A recently proposed reporting requirement for employers aimed at rooting out wage discrimination could end up imposing major additional costs while generating little genuinely helpful data.
The Equal Employment Opportunity Commission (EEOC) proposes to require companies with 100 or more employees that file annual EEO-1 reports to include pay data broken down by gender, race and ethnicity.
Expected to go into effect later this year, the new form also replaces the Labor Department's Office of Federal Contract Compliance Programs' pending equal pay report regulations for federal contractors and subcontractors.
EEOC estimates the average employer will require only 6.6 hours to gather the data and complete the form at a cost of $160, with an additional one-time cost of $378 to develop information systems. These estimates "are not credible and reflect EEOC's woeful misunderstanding of the speed and ease by which complex and customized data can be compiled from computer information systems," according to the U.S. Chamber of Commerce.
Greg Keating, an attorney with Choate Hall & Stewart, termed the EEOC proposal "a draconian development" and an administrative nightmare. He points out that information in W-2 forms, where employers would find the pay data, is not standard because of variables in take-home pay.
The resulting data could be inherently unreliable because it fails to account for factors impacting pay, including seniority and educational levels. "It's not a simple exercise by any means," Keating says. "It will take a lot of manpower and IT resources."
Another concern is privacy. Although the information is supposed to be kept secret, some attorneys have voiced concerns that hackers and litigators eventually will be able to get their hands on the data.
EEOC expects to receive reports on employees in 12 "pay bands" in each of 10 EEO-1 job categories—a total of 120 bands. "It's unlikely to provide the EEOC with genuinely meaningful information about pay discrimination because it doesn't control for anything other than ‘pay band' and EEO-1 category," says Robin Shea of the law firm of Constangy Brooks Smith & Prophete. "It will result in lots of baseless charges against employers who have numbers that look bad but really aren't. It is a blunt instrument."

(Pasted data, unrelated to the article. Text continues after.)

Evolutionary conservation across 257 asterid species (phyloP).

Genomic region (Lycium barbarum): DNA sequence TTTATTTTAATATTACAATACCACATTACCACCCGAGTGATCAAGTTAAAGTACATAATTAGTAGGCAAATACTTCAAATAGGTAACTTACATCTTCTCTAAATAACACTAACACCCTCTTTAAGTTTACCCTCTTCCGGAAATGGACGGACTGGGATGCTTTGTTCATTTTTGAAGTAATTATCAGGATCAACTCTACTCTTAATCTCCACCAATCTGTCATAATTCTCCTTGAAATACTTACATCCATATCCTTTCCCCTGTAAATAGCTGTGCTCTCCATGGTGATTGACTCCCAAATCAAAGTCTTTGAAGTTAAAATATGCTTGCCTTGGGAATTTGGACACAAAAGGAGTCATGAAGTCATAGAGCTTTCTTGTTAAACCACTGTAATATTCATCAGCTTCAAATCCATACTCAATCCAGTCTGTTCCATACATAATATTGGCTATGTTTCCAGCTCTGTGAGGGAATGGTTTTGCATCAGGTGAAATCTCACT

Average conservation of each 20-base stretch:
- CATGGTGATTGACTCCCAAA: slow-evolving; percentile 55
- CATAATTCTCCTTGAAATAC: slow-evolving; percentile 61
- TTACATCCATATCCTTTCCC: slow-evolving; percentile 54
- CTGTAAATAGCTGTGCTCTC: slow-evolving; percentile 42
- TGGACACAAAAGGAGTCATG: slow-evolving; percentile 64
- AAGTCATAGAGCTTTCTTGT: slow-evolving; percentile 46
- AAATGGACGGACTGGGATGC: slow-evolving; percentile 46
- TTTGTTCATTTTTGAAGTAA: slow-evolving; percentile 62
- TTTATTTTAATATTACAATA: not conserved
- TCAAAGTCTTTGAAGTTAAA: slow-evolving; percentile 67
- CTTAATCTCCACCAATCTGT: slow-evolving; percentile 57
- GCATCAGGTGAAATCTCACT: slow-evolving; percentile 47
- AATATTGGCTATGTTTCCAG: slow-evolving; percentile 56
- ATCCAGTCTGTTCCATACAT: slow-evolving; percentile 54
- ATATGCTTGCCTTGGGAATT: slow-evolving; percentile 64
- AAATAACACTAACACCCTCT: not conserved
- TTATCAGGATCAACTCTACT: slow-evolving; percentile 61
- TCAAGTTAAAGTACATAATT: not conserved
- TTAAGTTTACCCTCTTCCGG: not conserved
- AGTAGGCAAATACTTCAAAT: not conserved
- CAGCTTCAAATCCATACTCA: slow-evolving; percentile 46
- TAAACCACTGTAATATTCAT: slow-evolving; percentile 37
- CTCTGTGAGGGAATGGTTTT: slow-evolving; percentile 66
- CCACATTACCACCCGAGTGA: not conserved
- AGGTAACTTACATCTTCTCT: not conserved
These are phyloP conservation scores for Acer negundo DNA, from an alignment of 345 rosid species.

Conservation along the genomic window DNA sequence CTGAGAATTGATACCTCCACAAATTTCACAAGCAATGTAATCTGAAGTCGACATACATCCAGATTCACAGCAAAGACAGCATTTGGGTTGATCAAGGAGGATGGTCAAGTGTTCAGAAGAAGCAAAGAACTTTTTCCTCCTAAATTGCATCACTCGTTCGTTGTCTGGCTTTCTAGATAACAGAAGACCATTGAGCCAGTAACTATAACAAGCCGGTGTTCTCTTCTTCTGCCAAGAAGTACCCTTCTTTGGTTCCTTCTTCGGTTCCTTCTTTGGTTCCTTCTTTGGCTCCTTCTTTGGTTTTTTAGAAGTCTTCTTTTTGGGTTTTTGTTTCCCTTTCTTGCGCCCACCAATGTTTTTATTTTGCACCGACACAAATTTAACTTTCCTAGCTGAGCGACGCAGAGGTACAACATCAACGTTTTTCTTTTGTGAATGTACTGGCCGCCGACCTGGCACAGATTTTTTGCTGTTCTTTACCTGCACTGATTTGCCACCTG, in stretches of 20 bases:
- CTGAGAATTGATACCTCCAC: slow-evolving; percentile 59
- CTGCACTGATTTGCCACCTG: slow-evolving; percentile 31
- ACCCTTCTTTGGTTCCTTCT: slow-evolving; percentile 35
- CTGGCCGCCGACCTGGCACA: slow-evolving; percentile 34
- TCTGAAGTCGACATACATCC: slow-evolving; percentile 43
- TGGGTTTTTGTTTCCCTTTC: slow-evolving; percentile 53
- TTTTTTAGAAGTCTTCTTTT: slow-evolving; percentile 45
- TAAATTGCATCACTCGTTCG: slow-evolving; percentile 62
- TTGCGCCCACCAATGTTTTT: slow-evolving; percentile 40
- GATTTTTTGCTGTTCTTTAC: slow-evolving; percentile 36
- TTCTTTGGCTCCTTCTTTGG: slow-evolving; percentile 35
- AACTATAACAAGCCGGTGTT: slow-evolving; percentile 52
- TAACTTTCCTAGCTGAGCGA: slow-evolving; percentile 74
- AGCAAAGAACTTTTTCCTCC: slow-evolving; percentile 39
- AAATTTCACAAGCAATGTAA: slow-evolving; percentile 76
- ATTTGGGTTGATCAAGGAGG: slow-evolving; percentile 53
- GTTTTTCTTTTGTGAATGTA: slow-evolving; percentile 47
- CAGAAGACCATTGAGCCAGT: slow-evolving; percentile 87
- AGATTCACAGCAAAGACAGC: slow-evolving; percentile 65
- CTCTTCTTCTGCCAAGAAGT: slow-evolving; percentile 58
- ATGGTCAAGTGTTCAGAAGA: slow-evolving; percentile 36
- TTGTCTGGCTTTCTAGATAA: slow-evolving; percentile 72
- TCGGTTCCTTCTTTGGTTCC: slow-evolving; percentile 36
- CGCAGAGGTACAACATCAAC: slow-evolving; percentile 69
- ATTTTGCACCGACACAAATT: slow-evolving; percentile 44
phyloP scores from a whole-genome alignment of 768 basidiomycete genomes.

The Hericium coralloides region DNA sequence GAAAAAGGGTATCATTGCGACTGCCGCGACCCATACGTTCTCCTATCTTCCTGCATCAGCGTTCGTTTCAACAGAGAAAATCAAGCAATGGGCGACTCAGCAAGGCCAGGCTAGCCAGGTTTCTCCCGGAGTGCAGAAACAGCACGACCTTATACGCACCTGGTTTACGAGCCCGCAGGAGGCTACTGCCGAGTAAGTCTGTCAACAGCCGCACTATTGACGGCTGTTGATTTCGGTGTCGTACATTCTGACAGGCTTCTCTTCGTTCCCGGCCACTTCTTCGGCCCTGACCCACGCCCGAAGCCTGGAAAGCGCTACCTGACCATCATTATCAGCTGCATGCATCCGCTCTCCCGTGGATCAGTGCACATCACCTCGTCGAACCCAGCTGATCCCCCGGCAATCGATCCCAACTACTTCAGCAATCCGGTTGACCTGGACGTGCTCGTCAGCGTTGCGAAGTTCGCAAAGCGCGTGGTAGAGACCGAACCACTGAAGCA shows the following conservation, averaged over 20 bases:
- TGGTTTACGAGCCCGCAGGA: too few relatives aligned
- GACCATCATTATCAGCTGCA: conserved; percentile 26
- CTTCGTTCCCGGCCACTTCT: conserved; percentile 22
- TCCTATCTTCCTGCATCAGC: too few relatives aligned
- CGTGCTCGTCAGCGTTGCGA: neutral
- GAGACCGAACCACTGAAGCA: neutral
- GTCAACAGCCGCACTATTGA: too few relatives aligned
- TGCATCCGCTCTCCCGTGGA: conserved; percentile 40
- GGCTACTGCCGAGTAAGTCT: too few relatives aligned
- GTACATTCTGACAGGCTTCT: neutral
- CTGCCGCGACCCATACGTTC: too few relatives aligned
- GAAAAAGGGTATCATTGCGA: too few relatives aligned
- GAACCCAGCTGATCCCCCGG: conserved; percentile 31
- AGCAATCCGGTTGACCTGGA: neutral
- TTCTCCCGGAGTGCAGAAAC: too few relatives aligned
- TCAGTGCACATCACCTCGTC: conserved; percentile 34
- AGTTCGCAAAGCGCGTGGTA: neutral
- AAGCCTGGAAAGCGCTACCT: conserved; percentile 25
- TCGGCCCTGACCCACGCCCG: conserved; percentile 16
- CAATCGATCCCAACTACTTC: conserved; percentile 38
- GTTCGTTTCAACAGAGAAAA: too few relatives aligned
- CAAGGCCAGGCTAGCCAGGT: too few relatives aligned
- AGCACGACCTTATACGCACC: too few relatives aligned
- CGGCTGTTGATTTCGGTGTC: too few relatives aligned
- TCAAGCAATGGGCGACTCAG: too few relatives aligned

She also takes issue with the reasoning behind the proposed rule. "It's based on dubious science," Shea states. The rule is intended to attack the frequently-cited observation that women make about 79 cents for each dollar men earn.
"This would be terrible, except that even the government's own economists admit that they can't show the gap is due to discrimination," she says. The "pay gap" compares the average pay of all women in the workforce with the average pay of all men in the workforce. It doesn't control for kind of position held, geography, career ambition, family responsibilities, education, type of employer, length of employment, gaps in employment, era in which one entered the workforce—or anything else.
"Are women paid less because of discrimination? Maybe. I can't say no. But I can't say yes, either. At least, not in this day and age," Shea says. "I suspect that these other factors account for the vast majority of the modern gender pay gap, so why blame it on employment discrimination and impose a significant new burden on employers?"
What can an employer do? It is essential that you take steps to end this kind of discrimination in your organization if it currently exists. When examining your pay practices it is a good idea to have your attorney conduct the review and make recommendations. Any raw data your lawyer generates will be privileged information legally protected from the prying eyes of tort lawyers and government investigators.
David Sparkman is founding editor of ACWI Advance, the newsletter of the American Chain of Warehouses Inc., as well as a member of the MH&L Editorial Advisory Board.